Livros explicam os "barões da mídia" americana
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Livros explicam os "barões da mídia" americana

Ricardo Lombardi

07 de abril de 2009 | 06h29

Resenha na nova edição da New Yorker analisa lançamentos recentes que focam em homens poderosos da mídia americana. O texto trata dos livros “The Uncrowned King: The Sensational Rise of William Randolph Hearst“, de Kenneth Whyte; “Restless Genius: Barney Kilgore, The Wall Street Journal, and the Invention of Modern Journalism“, de Richard J. Tofel; “Inside Rupert’s Brain,” de Paul R. La Monica; e “The Man Who Owns the News: Inside the Secret World of Rupert Murdoch“, de Michael Wolff. No último parágrafo, o autor da matéria define os “donos de impérios de mídia” de um jeito interessante. Copio aqui, no original (os grifos são meus):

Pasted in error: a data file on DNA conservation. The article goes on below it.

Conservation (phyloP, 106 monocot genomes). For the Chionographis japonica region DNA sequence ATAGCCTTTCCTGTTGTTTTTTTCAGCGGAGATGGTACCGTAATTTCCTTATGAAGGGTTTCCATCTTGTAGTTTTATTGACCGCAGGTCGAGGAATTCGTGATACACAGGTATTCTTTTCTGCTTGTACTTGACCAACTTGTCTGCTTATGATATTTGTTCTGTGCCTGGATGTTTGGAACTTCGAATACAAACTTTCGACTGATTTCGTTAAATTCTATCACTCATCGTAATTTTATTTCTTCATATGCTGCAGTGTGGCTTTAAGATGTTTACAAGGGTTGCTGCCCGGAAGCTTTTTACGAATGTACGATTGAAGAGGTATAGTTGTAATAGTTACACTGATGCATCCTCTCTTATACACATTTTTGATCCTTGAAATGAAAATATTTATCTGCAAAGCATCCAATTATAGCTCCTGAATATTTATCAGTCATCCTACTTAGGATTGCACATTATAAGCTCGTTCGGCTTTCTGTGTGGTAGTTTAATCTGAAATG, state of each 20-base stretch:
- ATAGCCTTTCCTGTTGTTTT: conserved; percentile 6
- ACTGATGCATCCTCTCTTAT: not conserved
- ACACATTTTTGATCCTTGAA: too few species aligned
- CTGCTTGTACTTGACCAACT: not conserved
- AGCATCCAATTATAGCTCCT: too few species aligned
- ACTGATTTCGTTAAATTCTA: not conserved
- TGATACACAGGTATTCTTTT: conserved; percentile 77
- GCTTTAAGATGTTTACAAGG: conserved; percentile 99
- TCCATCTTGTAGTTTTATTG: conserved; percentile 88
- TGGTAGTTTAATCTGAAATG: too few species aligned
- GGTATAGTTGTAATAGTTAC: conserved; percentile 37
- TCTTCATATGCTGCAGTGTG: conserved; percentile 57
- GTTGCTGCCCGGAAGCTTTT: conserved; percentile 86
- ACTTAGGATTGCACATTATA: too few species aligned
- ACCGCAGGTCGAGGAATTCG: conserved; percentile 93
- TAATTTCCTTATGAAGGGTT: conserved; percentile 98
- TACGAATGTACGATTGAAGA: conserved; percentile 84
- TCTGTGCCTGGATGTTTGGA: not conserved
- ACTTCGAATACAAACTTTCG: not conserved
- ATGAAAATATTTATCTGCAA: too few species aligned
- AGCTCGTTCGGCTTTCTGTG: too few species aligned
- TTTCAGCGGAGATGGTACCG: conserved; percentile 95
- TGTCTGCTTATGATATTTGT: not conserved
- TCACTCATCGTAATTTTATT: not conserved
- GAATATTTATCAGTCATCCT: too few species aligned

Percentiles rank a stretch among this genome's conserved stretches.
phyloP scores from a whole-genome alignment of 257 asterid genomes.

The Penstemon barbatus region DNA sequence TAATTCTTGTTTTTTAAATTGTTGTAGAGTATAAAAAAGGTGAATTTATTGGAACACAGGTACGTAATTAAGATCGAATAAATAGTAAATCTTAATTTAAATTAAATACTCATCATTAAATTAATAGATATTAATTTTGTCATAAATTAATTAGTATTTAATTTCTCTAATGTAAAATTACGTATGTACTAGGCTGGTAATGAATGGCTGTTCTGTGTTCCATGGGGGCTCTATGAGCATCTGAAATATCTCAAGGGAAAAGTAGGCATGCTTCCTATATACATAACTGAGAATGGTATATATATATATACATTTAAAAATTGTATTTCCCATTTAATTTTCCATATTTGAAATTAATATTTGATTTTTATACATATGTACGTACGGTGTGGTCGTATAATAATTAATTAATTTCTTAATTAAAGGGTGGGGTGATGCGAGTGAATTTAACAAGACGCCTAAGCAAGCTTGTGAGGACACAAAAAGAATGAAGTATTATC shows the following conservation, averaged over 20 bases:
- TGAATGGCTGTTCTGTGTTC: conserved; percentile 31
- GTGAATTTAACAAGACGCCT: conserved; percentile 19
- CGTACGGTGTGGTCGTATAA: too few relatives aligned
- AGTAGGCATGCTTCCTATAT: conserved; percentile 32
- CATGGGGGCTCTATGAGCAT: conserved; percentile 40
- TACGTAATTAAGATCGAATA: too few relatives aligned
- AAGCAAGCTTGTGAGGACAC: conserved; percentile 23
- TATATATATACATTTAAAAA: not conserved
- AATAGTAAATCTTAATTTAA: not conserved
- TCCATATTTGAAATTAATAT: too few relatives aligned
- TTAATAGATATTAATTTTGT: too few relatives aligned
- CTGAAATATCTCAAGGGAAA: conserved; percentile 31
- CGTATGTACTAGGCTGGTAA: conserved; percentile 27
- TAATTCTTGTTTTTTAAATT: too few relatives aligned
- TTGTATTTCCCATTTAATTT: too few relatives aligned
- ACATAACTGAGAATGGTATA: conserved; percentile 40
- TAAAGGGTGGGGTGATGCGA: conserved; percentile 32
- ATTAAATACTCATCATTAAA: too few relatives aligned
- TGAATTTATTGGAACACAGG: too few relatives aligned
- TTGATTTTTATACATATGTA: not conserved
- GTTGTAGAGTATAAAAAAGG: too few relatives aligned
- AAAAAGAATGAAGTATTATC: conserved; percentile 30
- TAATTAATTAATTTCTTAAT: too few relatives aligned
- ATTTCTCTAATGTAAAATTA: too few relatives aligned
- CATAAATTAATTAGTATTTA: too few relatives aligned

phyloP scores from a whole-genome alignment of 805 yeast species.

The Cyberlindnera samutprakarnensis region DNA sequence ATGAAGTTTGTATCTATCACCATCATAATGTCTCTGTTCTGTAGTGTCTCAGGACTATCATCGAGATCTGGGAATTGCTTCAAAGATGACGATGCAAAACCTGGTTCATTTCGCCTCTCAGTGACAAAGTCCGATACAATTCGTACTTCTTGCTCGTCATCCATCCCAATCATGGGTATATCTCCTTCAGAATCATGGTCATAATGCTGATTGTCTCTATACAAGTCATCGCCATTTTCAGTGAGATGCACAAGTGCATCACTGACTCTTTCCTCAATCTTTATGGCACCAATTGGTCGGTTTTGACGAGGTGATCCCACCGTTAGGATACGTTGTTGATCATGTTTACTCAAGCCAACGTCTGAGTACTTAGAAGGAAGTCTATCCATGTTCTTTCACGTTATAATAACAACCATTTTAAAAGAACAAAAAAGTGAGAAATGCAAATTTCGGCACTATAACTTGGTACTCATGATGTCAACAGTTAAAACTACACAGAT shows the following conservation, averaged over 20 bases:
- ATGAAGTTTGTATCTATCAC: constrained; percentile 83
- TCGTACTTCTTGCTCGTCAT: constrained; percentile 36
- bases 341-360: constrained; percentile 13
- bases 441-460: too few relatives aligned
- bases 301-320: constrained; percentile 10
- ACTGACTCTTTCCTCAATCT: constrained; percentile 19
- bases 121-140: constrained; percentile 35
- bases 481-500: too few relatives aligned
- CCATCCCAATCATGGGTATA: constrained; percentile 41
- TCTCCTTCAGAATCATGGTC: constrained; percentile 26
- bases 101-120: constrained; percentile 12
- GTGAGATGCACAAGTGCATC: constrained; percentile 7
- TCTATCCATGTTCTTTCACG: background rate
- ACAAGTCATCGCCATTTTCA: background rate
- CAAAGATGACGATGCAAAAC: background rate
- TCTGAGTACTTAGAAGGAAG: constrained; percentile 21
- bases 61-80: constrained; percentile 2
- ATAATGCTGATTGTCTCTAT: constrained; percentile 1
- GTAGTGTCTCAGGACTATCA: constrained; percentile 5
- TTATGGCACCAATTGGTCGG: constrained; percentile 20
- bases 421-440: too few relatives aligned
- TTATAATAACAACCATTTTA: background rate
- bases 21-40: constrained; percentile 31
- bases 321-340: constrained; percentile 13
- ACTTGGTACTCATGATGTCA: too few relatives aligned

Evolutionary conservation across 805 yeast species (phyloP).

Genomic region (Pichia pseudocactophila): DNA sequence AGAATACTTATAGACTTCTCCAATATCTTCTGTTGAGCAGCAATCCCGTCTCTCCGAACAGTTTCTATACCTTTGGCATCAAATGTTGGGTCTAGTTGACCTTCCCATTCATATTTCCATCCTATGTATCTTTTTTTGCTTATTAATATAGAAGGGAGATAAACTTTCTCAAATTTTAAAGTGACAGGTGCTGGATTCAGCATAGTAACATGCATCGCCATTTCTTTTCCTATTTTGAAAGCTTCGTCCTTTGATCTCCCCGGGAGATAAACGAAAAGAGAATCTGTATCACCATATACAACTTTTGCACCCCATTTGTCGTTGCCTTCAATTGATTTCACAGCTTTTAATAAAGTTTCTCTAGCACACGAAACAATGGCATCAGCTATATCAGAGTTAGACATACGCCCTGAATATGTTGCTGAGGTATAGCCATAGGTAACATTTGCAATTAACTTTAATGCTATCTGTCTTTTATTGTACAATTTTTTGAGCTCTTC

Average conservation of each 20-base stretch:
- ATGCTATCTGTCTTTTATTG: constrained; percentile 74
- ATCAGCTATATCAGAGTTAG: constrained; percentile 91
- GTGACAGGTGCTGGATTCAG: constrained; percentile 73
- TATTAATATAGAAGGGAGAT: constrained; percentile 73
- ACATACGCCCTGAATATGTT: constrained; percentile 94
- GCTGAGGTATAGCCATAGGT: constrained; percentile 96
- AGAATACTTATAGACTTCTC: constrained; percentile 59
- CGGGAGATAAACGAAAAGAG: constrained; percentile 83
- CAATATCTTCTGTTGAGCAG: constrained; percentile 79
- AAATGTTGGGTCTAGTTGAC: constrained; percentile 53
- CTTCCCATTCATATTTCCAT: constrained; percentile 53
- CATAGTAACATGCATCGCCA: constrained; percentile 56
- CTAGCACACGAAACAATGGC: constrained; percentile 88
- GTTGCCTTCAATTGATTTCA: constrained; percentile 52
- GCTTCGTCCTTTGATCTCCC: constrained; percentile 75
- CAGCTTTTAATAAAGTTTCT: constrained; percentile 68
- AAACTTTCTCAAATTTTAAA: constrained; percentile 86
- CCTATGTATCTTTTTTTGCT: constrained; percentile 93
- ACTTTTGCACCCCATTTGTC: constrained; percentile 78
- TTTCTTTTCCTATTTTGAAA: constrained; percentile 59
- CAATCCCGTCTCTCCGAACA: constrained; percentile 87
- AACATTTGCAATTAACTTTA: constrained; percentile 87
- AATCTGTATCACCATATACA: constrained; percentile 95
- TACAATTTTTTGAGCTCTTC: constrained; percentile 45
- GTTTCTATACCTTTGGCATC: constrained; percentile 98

“Still, the owners of media empires seldom have direct access to the levers of state power. Indeed, all the qualities that make them appear menacing when they’re alive, and admirably larger than life when they’re dead, contribute to their ability to constitute a genuine Fourth Estate. A power-hungry media mogul is an independent social force—more independent, of course, when politicians he disapproves of are in power. That ought to count for something. And if, in the bargain, we get news, or entertainment, or even higher blood pressure from being infuriated, that’s another benefit. These days, we seem to be drifting toward the world that media reformers have dreamed about for half a century, where the press is made up entirely of small players. If we get there, we may find ourselves missing the dinosaurs who once roamed the earth.”